Occupational Hazards - Part 2: Community (Care) Plan

Materials & Applications
Los Angeles, US

Rosario Talevi
Jia Gu

Common Field Session
Organized by Jia Gu/ Materials and Applications (LA)

This topic is conceived in two parts

Many of us in the arts acknowledge and concede the role we play in the acceleration of gentrification. At the same time, gentrification is also a problem that has come to affect artists and arts organizations who themselves struggle to find affordable spaces. The mechanisms of gentrification (including rising rents, evictions, homelessness and displacement) are so complex that they defy any single cause and therefore resist any single perspective. Often, these mechanisms are so entangled that they often appear anonymous or at the very least un-navigable, especially as one begins to unravel the layers of urban policy, zoning / building codes, and economic pressures that produces unaffordability and displacement.

Community (Care) Plan
As described by the Department of Planning, “These Community Plans are the blueprint for guiding growth and development in the city. They reflect the communities’ desires for their neighborhoods and designate land for the range of uses needed in a community, including housing, jobs, transportation and amenities. The plans tell developers and homeowners what type of development will be permitted and the densities and intensities of that development along with infrastructure, and the services and facilities needed to accommodate planned growth.”

The Community Plan is a social contract between the governing municipality, its residents, and future developers. As a guiding document, it is the justification for market growths and specific planning decisions. Yet as a social contract, it is also open for input and interpretation. Engaging within the Community Plan by the community is one of the primary ways individuals or entities can participate in the planning process before any single development occurs.

The session is conceived as a collaborative exercise where participants and facilitators will re-think the Downtown Community Plan. By incorporating the dimension of care within planning, and bringing in the theory of the commons as an alternative beyond binaries such state-market and public-private, the group will pursue to envision a new Community-Care-Plan for downtown Los Angeles. We will open with an introduction to Community Plans, provide a comprehensive/inspiring understanding of the theory of the commons by unpacking its multiple dimensions and begin to look closely on how to intervene in what is already being planned for 2040.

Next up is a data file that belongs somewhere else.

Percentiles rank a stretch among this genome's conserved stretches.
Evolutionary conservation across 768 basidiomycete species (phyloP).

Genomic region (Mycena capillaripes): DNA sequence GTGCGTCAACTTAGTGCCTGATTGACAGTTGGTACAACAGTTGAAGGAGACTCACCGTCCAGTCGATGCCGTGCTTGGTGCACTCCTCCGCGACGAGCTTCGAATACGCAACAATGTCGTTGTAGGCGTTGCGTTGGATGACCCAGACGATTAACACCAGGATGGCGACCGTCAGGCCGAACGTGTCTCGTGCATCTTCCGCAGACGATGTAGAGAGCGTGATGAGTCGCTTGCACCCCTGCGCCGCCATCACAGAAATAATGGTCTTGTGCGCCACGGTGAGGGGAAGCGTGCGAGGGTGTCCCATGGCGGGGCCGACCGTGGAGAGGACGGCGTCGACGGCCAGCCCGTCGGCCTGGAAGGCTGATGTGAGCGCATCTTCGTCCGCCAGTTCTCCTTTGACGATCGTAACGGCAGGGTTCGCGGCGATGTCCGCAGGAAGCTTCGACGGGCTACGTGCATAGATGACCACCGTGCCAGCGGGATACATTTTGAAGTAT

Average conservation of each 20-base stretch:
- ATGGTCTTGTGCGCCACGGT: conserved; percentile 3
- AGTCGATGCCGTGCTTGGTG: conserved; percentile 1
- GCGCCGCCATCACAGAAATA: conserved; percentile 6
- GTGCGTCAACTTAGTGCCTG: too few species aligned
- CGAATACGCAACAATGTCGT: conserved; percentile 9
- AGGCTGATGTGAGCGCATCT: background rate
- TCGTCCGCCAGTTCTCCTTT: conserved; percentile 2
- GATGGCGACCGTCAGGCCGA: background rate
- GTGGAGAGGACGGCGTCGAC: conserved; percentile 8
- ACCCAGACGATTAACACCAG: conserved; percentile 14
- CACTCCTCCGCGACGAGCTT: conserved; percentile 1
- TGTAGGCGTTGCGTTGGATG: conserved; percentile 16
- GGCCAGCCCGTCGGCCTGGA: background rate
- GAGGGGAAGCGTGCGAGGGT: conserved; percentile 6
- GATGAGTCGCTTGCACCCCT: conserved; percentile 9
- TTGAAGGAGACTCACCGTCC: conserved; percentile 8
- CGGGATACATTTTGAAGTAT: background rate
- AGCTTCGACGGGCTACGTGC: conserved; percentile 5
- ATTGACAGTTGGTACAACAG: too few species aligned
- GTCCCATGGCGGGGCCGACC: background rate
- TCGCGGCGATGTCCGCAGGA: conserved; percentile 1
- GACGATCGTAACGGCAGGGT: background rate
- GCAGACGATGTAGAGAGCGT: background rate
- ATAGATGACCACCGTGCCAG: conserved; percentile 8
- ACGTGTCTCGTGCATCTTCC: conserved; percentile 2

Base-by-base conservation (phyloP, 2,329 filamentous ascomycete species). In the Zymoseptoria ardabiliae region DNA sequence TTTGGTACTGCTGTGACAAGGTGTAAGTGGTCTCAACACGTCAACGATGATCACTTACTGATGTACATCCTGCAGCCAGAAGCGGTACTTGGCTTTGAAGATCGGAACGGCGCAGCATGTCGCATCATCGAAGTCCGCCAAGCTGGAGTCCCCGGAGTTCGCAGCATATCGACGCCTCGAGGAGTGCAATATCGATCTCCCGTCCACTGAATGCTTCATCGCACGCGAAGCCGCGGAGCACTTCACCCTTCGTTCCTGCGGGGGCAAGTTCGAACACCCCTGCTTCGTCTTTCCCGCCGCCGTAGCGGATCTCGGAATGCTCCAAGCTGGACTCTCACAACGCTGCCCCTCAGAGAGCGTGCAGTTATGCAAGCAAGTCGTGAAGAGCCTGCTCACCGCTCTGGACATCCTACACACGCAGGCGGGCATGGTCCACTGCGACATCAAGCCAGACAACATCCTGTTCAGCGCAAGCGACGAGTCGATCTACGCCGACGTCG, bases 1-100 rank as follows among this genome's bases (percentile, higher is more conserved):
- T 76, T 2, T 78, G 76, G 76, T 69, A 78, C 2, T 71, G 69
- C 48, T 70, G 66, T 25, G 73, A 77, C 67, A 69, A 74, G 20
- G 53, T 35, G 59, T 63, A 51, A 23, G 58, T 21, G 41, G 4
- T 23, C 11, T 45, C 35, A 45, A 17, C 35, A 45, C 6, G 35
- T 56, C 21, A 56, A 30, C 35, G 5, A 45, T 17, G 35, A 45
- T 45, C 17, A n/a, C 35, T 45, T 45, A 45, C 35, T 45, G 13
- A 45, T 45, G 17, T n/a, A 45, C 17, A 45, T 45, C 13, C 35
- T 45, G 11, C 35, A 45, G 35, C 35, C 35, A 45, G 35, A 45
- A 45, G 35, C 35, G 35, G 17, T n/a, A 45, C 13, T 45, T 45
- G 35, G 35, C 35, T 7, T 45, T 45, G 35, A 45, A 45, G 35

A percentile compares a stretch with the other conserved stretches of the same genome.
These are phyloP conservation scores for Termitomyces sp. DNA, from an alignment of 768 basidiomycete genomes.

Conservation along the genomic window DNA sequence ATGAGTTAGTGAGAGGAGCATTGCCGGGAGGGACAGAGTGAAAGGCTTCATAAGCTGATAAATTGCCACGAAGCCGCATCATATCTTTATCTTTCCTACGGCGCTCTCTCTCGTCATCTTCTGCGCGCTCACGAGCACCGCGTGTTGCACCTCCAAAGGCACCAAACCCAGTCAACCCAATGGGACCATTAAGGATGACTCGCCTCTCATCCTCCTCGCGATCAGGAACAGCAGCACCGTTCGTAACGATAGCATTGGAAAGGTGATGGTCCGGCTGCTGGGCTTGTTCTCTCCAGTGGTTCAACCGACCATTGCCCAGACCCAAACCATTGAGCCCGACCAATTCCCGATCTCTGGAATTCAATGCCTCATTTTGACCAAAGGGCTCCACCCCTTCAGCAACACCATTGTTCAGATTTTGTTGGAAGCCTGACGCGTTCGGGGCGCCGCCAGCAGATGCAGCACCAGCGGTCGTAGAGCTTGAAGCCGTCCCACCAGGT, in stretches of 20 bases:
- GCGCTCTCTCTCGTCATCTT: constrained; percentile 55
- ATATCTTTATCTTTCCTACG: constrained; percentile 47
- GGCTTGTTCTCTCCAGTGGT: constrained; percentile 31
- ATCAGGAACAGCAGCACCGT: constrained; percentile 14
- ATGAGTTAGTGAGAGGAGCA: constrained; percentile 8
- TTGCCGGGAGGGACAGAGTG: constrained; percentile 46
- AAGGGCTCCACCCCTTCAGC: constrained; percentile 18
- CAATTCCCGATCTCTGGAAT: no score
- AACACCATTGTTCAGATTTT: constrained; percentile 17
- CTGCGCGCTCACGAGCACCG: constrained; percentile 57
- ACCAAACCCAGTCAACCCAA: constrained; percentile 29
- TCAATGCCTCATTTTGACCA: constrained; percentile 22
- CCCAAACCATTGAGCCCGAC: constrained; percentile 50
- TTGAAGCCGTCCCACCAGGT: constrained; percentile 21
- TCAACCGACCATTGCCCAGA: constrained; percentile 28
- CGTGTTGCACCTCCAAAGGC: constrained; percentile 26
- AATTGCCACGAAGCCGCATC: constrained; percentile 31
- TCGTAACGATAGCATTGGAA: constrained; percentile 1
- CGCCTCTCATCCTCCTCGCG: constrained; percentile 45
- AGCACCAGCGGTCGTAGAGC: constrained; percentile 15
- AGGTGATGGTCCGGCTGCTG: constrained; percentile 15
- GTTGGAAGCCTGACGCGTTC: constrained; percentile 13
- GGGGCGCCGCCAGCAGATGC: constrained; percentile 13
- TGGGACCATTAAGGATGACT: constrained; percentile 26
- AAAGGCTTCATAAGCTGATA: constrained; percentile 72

This workshop is for individuals who want to get involved and affect the current direction of urban (or rural) development, those who want to gain an understanding of urban processes, who want to intervene in invisible systems of planning and policy, and who are seeking concrete and conceptual tools for effecting change in their built environment.

Some questions we hope to raise, though not necessarily answer: What is the desired Community Plan for Downtown Los Angeles? How do we add the dimension of care to community plans? How can organizers and organizations contribute to this? How do we begin to open a dialogue with urban planners about arts as a steward of urban processes rather than a filler of urban space? How can we as citizens repair a broken social contract? Can notions such as the commons facilitate processes of collective experimentation that allows to self-organize differently?